- Enrolling a wider circle of citizens and inhabitants than the beginners, especially developing collaborations within a growing ‘city food network’
- Finding a balance between the participatory and “democratic” functioning and the efficiency and economic functioning, that could improve the establishment of the initiative
- Finding a way of communicating and stabilising the relationship between the municipal administration and the way of developing of citizens’ rooted initiatives, which are often based on a mixture of voluntary work and salaried employment
- Developing unstructured spontaneous citizens’ initiatives into an more formal organisation with sometimes legal existence and public funding, while retaining the enthusiasm and sometimes militant commitment of the initiators, e.g. in Bari transforming the collective gardening activity on abandoned land into a Community Supported Agriculture (CSA) initiative
- Funding investments to increase the size and scope of the actions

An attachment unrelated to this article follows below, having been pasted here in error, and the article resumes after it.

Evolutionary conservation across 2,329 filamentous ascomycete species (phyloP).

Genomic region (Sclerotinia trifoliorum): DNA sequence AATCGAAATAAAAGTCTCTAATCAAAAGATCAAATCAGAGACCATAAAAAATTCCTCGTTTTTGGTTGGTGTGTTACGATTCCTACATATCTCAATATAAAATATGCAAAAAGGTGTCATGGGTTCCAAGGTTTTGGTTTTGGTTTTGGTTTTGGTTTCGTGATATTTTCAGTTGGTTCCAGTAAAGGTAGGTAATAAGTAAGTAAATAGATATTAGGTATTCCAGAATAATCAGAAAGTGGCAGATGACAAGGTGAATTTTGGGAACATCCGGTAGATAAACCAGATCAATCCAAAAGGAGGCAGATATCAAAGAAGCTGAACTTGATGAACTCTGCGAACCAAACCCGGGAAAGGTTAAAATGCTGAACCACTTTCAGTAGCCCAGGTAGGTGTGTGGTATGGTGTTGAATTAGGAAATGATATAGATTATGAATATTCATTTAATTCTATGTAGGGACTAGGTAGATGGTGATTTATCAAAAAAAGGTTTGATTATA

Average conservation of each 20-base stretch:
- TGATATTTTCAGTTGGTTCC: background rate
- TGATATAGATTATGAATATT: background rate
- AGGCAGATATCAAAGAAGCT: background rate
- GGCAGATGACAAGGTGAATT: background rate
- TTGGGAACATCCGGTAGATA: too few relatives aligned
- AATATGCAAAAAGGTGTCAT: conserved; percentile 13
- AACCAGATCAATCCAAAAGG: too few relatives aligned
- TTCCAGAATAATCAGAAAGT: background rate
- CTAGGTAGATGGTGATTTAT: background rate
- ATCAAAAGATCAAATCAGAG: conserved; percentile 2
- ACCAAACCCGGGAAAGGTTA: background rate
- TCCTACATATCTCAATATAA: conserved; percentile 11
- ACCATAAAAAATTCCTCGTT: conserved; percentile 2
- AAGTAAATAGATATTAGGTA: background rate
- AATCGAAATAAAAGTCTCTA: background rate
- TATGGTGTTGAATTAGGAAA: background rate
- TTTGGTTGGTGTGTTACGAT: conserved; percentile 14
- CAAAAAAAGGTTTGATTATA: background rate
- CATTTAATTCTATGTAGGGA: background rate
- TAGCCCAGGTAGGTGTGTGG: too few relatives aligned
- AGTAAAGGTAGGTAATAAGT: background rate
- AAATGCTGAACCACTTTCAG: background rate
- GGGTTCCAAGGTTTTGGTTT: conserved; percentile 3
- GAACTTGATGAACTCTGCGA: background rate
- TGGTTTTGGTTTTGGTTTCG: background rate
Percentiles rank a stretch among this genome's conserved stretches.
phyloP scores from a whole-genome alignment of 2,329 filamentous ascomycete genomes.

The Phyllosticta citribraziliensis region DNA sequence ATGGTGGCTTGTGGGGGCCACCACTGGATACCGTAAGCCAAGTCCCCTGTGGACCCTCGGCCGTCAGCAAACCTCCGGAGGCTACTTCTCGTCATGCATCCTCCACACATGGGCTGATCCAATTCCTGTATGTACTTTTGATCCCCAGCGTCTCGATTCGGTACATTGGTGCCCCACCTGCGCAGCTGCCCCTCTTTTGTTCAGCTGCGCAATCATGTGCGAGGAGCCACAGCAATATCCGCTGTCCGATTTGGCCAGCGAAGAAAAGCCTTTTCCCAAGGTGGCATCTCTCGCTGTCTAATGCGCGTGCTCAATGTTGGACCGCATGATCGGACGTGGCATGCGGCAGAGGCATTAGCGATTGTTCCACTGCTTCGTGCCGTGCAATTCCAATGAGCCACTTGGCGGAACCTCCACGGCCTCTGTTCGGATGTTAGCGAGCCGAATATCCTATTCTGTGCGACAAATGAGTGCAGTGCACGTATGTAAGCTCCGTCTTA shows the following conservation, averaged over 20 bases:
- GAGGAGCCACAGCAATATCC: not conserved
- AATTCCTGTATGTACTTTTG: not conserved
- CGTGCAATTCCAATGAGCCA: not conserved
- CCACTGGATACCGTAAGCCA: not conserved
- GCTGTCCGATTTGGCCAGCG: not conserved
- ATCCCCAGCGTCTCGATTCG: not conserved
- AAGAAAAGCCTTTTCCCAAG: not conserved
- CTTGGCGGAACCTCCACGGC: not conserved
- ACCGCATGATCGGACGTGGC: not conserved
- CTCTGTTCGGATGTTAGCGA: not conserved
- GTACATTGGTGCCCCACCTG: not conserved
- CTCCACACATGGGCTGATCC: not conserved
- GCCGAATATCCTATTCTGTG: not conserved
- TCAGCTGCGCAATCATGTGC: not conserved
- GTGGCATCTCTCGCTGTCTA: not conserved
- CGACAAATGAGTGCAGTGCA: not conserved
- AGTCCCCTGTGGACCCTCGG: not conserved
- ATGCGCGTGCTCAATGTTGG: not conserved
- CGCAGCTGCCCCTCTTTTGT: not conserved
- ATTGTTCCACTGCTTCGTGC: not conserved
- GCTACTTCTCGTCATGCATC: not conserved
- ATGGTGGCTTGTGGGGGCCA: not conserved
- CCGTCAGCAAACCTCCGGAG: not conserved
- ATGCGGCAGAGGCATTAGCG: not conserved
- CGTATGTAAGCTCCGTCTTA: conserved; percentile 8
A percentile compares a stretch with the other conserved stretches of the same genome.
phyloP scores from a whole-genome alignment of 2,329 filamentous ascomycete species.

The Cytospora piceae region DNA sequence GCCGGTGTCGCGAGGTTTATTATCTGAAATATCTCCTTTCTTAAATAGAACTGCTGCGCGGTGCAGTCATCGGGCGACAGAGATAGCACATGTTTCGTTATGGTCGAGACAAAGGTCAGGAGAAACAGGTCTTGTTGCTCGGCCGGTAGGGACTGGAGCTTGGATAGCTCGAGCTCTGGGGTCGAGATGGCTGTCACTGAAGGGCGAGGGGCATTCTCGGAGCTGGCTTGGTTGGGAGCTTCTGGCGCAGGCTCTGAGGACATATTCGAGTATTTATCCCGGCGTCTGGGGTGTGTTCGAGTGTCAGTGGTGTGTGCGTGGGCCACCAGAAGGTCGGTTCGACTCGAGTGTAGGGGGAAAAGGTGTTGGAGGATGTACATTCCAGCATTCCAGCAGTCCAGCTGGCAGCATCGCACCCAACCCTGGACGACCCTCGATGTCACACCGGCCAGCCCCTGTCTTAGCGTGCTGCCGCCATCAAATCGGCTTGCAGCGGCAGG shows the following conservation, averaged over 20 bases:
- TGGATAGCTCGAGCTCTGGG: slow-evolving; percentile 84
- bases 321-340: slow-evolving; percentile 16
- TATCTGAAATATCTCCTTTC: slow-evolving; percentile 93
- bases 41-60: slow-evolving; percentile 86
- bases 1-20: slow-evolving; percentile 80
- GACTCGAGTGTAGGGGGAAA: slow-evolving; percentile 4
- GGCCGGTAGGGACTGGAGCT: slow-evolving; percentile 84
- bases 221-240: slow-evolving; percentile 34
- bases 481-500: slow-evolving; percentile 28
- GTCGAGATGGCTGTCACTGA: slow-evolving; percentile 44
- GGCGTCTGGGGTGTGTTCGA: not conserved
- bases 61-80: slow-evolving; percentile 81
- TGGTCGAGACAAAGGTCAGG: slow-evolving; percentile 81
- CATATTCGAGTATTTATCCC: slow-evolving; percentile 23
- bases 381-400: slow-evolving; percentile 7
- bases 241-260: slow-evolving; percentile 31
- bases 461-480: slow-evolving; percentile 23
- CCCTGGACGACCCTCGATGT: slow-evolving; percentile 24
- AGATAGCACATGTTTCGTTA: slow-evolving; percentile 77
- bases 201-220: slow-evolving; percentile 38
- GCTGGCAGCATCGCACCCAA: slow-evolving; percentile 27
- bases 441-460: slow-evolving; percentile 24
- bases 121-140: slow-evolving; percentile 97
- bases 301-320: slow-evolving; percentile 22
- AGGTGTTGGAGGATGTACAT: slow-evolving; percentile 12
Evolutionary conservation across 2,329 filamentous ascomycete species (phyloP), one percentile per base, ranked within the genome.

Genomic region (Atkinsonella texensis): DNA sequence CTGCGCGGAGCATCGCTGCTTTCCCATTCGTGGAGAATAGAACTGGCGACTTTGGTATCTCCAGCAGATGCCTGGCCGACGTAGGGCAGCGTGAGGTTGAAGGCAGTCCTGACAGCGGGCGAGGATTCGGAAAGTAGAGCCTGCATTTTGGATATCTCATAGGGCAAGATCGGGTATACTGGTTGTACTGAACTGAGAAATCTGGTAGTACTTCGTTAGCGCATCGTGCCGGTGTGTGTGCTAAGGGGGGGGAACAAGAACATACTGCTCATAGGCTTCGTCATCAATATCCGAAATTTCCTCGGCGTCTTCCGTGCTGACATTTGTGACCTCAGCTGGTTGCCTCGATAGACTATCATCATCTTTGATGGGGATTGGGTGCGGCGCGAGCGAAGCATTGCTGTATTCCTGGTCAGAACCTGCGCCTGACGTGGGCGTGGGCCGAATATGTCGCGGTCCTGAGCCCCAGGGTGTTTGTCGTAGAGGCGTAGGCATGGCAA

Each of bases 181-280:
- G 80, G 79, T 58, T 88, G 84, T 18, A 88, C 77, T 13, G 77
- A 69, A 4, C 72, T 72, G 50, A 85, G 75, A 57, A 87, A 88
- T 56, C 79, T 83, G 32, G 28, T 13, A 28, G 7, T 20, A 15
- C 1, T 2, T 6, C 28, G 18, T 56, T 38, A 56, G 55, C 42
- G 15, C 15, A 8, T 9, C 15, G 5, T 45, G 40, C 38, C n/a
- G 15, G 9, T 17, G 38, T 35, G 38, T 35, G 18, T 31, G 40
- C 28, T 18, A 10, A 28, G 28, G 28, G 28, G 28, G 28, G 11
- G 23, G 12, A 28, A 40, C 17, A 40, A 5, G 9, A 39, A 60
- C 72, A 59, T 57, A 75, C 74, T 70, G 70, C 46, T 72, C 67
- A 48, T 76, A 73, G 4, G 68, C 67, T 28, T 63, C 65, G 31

- Finding land in the city to establish market gardening initiatives
- Finding farmers close to the cities in order to to supply food to consumers’ initiatives that are willing to buy local (and organic) food
- Spreading the message of “food low tech” and acting so that low tech carried by citizen collectives assert an identity and a capacity to resist the high tech of big business
City dialogues help in:
- Raising awareness on new developments (wide communication needed!) and creating dialogue (pro & con) that could inspire people & create a positive vibe
- Thinking out of the box
- Involving politicians
- Coming back with changed plans and communicating the final plans.